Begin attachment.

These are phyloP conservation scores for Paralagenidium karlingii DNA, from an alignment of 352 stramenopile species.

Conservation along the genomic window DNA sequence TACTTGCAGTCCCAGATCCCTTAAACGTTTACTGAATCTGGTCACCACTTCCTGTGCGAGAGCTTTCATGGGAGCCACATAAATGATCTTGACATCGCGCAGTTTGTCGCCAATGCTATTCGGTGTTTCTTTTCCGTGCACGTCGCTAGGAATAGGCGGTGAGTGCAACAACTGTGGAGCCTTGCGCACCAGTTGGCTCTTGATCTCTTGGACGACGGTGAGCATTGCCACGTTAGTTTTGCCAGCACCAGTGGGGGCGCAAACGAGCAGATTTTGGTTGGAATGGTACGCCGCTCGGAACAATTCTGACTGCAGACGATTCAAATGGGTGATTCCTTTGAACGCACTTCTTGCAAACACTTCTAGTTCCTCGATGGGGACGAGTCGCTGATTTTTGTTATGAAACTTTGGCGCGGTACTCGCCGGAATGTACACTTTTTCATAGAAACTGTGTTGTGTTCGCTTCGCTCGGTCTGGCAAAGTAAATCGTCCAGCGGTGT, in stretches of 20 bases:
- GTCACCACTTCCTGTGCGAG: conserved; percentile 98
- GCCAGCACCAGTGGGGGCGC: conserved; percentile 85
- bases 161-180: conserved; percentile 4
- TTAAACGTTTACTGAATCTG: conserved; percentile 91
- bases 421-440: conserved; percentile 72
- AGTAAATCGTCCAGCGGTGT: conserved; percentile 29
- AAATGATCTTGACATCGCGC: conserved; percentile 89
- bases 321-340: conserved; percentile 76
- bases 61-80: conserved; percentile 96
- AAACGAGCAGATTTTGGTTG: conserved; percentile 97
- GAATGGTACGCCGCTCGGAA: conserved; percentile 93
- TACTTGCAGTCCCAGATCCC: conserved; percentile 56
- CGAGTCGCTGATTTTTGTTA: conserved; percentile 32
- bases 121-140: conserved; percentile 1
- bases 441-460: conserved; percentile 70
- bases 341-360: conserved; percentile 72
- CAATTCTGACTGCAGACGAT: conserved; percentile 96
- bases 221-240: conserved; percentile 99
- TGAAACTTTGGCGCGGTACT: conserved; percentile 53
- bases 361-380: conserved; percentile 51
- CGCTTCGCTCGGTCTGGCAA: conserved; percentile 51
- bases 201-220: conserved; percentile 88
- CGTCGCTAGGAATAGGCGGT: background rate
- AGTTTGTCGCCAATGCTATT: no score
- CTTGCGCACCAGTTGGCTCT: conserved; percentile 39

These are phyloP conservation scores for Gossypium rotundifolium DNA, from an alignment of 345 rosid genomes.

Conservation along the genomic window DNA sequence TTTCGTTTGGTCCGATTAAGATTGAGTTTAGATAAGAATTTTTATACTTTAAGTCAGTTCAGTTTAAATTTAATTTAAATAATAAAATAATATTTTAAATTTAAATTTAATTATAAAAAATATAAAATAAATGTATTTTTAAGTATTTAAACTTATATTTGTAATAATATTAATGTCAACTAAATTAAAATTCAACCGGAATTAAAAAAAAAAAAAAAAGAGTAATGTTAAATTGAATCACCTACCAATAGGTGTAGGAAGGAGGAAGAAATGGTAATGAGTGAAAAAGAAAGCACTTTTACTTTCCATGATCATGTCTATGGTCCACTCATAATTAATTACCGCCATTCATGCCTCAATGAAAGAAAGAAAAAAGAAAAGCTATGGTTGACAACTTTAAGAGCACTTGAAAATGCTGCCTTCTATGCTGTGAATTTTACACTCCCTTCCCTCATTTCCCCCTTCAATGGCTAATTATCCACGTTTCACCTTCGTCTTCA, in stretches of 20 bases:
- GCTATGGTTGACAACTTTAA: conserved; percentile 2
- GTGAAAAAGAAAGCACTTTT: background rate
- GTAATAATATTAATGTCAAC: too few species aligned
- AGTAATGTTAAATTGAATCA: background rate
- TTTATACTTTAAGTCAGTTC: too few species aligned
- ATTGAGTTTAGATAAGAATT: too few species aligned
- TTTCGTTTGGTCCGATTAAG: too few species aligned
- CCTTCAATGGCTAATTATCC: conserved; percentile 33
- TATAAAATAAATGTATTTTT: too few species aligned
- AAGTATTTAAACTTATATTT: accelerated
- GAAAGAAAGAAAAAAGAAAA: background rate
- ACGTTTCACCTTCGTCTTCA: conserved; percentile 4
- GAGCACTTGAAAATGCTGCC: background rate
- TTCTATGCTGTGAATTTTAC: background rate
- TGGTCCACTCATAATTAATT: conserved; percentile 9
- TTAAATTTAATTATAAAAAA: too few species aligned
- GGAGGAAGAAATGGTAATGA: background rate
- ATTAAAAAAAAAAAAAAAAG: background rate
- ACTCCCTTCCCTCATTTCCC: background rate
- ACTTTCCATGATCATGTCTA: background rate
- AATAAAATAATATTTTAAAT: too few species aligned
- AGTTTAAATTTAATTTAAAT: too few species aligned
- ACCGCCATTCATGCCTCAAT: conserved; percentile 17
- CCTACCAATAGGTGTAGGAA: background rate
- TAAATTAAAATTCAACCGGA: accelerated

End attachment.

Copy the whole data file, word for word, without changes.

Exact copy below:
These are phyloP conservation scores for Paralagenidium karlingii DNA, from an alignment of 352 stramenopile species.

Conservation along the genomic window DNA sequence TACTTGCAGTCCCAGATCCCTTAAACGTTTACTGAATCTGGTCACCACTTCCTGTGCGAGAGCTTTCATGGGAGCCACATAAATGATCTTGACATCGCGCAGTTTGTCGCCAATGCTATTCGGTGTTTCTTTTCCGTGCACGTCGCTAGGAATAGGCGGTGAGTGCAACAACTGTGGAGCCTTGCGCACCAGTTGGCTCTTGATCTCTTGGACGACGGTGAGCATTGCCACGTTAGTTTTGCCAGCACCAGTGGGGGCGCAAACGAGCAGATTTTGGTTGGAATGGTACGCCGCTCGGAACAATTCTGACTGCAGACGATTCAAATGGGTGATTCCTTTGAACGCACTTCTTGCAAACACTTCTAGTTCCTCGATGGGGACGAGTCGCTGATTTTTGTTATGAAACTTTGGCGCGGTACTCGCCGGAATGTACACTTTTTCATAGAAACTGTGTTGTGTTCGCTTCGCTCGGTCTGGCAAAGTAAATCGTCCAGCGGTGT, in stretches of 20 bases:
- GTCACCACTTCCTGTGCGAG: conserved; percentile 98
- GCCAGCACCAGTGGGGGCGC: conserved; percentile 85
- bases 161-180: conserved; percentile 4
- TTAAACGTTTACTGAATCTG: conserved; percentile 91
- bases 421-440: conserved; percentile 72
- AGTAAATCGTCCAGCGGTGT: conserved; percentile 29
- AAATGATCTTGACATCGCGC: conserved; percentile 89
- bases 321-340: conserved; percentile 76
- bases 61-80: conserved; percentile 96
- AAACGAGCAGATTTTGGTTG: conserved; percentile 97
- GAATGGTACGCCGCTCGGAA: conserved; percentile 93
- TACTTGCAGTCCCAGATCCC: conserved; percentile 56
- CGAGTCGCTGATTTTTGTTA: conserved; percentile 32
- bases 121-140: conserved; percentile 1
- bases 441-460: conserved; percentile 70
- bases 341-360: conserved; percentile 72
- CAATTCTGACTGCAGACGAT: conserved; percentile 96
- bases 221-240: conserved; percentile 99
- TGAAACTTTGGCGCGGTACT: conserved; percentile 53
- bases 361-380: conserved; percentile 51
- CGCTTCGCTCGGTCTGGCAA: conserved; percentile 51
- bases 201-220: conserved; percentile 88
- CGTCGCTAGGAATAGGCGGT: background rate
- AGTTTGTCGCCAATGCTATT: no score
- CTTGCGCACCAGTTGGCTCT: conserved; percentile 39

These are phyloP conservation scores for Gossypium rotundifolium DNA, from an alignment of 345 rosid genomes.

Conservation along the genomic window DNA sequence TTTCGTTTGGTCCGATTAAGATTGAGTTTAGATAAGAATTTTTATACTTTAAGTCAGTTCAGTTTAAATTTAATTTAAATAATAAAATAATATTTTAAATTTAAATTTAATTATAAAAAATATAAAATAAATGTATTTTTAAGTATTTAAACTTATATTTGTAATAATATTAATGTCAACTAAATTAAAATTCAACCGGAATTAAAAAAAAAAAAAAAAGAGTAATGTTAAATTGAATCACCTACCAATAGGTGTAGGAAGGAGGAAGAAATGGTAATGAGTGAAAAAGAAAGCACTTTTACTTTCCATGATCATGTCTATGGTCCACTCATAATTAATTACCGCCATTCATGCCTCAATGAAAGAAAGAAAAAAGAAAAGCTATGGTTGACAACTTTAAGAGCACTTGAAAATGCTGCCTTCTATGCTGTGAATTTTACACTCCCTTCCCTCATTTCCCCCTTCAATGGCTAATTATCCACGTTTCACCTTCGTCTTCA, in stretches of 20 bases:
- GCTATGGTTGACAACTTTAA: conserved; percentile 2
- GTGAAAAAGAAAGCACTTTT: background rate
- GTAATAATATTAATGTCAAC: too few species aligned
- AGTAATGTTAAATTGAATCA: background rate
- TTTATACTTTAAGTCAGTTC: too few species aligned
- ATTGAGTTTAGATAAGAATT: too few species aligned
- TTTCGTTTGGTCCGATTAAG: too few species aligned
- CCTTCAATGGCTAATTATCC: conserved; percentile 33
- TATAAAATAAATGTATTTTT: too few species aligned
- AAGTATTTAAACTTATATTT: accelerated
- GAAAGAAAGAAAAAAGAAAA: background rate
- ACGTTTCACCTTCGTCTTCA: conserved; percentile 4
- GAGCACTTGAAAATGCTGCC: background rate
- TTCTATGCTGTGAATTTTAC: background rate
- TGGTCCACTCATAATTAATT: conserved; percentile 9
- TTAAATTTAATTATAAAAAA: too few species aligned
- GGAGGAAGAAATGGTAATGA: background rate
- ATTAAAAAAAAAAAAAAAAG: background rate
- ACTCCCTTCCCTCATTTCCC: background rate
- ACTTTCCATGATCATGTCTA: background rate
- AATAAAATAATATTTTAAAT: too few species aligned
- AGTTTAAATTTAATTTAAAT: too few species aligned
- ACCGCCATTCATGCCTCAAT: conserved; percentile 17
- CCTACCAATAGGTGTAGGAA: background rate
- TAAATTAAAATTCAACCGGA: accelerated